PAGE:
One key element is capturing a diverse dataset. This includes age, gender and skin tone, as well as different appearance features: is someone wearing glasses? A face mask, or a hat? Many configurations and variables need to be recognised by a machine learning algorithm to ensure accuracy and avoid bias. Mitigating bias is always important, but in this case, a biased automotive AI system used for safety could potentially be the difference between life and death. Suppose a DMS system could not recognise a woman or a person of colour. It could be catastrophic for the system to fail to trigger a critical safety alert.
Unfortunately, the difficulty and expense of real-world, diverse data collection in automotive settings does lead to cutting corners. But, by failing to pay attention or ensure you’re getting the right data, you risk introducing bias and system failure in the real world.
The default for data collection is through paid participants; however, this is expensive, time-consuming and logistically challenging—especially in a pandemic. Synthetic data is emerging as a promising way to augment real-world data where it may lack diversity or face other constraints.
Car manufacturers evaluating interior sensing systems should continue to assess how a vendor’s data is collected, and how diverse and contextually relevant this data is. Only then can data bias be mitigated and these systems be able to truly work on the road, in the real-world.
Considerations for ethical deployment
Once these systems are developed, it’s crucial to carefully consider how the technology is deployed. As mentioned, these systems are camera-based, and thus record the human face for the AI to run its analyses. Of course, this raises a slew of ethics and privacy-related questions, to which consumers will inevitably—and rightfully—demand answers. For example, what data is being collected? Where is it being stored? Who can see it? What is it being used for? What’s in it for me as a driver or passenger?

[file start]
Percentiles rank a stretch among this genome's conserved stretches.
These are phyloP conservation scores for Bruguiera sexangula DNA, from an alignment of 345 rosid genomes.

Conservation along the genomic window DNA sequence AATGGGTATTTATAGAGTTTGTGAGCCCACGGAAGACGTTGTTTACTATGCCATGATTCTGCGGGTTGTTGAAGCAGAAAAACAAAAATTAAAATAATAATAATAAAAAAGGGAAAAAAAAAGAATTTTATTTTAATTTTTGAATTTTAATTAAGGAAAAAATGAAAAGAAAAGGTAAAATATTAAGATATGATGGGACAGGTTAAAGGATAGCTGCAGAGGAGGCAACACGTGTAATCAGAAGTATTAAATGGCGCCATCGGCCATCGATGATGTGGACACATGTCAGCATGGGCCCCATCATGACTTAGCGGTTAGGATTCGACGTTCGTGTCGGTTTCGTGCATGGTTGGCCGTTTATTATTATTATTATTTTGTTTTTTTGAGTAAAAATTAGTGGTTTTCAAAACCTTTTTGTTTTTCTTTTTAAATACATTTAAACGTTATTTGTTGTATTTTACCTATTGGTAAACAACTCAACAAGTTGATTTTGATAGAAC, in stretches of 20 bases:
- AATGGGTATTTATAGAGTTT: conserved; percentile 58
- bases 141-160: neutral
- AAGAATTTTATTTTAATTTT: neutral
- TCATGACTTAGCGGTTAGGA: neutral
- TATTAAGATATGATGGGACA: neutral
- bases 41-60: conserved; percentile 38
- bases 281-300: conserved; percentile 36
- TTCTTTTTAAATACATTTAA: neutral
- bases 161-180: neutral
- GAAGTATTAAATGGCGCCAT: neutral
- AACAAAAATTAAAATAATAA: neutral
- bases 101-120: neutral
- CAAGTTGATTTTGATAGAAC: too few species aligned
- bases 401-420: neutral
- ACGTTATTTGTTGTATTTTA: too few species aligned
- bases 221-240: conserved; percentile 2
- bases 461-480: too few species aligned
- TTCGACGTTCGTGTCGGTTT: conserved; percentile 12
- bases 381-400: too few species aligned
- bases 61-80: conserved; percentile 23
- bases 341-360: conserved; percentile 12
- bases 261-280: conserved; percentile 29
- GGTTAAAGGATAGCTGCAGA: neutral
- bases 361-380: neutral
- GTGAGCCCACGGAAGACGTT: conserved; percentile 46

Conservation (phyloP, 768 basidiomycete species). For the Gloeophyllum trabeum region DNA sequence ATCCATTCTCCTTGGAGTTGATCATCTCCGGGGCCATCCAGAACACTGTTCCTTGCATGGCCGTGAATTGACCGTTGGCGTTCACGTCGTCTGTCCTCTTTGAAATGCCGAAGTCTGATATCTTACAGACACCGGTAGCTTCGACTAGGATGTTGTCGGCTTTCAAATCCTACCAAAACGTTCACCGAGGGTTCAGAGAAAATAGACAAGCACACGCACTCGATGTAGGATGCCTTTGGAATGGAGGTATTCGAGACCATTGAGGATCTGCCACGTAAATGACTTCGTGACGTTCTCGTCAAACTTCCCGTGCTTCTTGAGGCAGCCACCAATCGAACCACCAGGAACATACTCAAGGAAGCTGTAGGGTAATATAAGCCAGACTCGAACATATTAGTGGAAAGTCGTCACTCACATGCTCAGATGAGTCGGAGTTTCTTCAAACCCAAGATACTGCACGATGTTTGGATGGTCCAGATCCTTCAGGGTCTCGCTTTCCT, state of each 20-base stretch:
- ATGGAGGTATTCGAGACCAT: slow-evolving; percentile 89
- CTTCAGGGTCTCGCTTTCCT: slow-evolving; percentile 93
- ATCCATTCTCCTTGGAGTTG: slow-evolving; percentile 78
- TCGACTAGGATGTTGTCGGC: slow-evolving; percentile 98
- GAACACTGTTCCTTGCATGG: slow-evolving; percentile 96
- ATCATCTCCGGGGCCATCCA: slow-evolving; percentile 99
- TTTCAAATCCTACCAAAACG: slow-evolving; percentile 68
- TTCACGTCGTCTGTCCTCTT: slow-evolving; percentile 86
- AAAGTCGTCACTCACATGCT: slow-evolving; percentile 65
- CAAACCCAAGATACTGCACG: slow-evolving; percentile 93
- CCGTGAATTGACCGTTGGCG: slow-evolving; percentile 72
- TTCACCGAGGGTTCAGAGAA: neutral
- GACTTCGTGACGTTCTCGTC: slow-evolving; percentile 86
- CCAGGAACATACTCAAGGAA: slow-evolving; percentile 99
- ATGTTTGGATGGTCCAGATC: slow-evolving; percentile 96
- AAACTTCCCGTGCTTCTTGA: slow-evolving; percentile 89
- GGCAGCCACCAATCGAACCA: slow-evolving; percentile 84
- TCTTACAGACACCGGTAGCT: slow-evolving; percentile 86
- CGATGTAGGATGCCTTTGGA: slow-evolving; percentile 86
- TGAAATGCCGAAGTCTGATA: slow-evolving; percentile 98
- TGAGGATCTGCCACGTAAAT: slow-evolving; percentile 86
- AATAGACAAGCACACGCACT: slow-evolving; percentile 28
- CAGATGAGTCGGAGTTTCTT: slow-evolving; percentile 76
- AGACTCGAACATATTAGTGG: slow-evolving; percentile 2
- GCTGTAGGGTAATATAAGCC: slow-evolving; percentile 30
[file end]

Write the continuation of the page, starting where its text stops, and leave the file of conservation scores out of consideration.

Automakers and auto tech vendors must think long and hard about such questions and actively mitigate risk. For example, for camera-based systems, companies can ensure that personal data—in this case, videos—is never stored. In recent years, technology advancements have made it so that DMS and interior sensing systems can run in real-time, on the edge of embedded systems. As a result, the system can collect only metrics, versus personal information and identifiable data. This also means data does not need to be sent to the cloud, allowing for another layer of protection.
The risk is in putting consumers’ private data at risk, and losing trust between the automotive industry and the public
With so many consumers becoming more conscious of their personal data, it’s paramount that the automotive industry considers the data that new systems will collect and take steps to openly and transparently mitigate privacy concerns in vehicles.
AI-powered DMS and interior sensing will capture data on human behaviour that has never been captured before. Naturally, this raises necessary privacy questions. But, when such critical safety systems and enhancements are the end-goal, what’s the trade-off? If this technology can save thousands of lives worldwide, are there some allowances we might make regarding personal privacy?
Perhaps the answer is yes, but this is by no means a guarantee. Doing this right starts with transparency and education across the entire automotive tech supply chain and through to the consumer. Only when we have informed conversations about the risks of new technology, mitigation tactics, and ultimate benefits, will we be able to successfully build trust, navigate the evolving regulatory landscape and build the future of the automotive industry.
About the author: Dr. Rana el Kaliouby is Deputy Chief Executive of Smart Eye, former Co-Founder and Chief Executive of Affectiva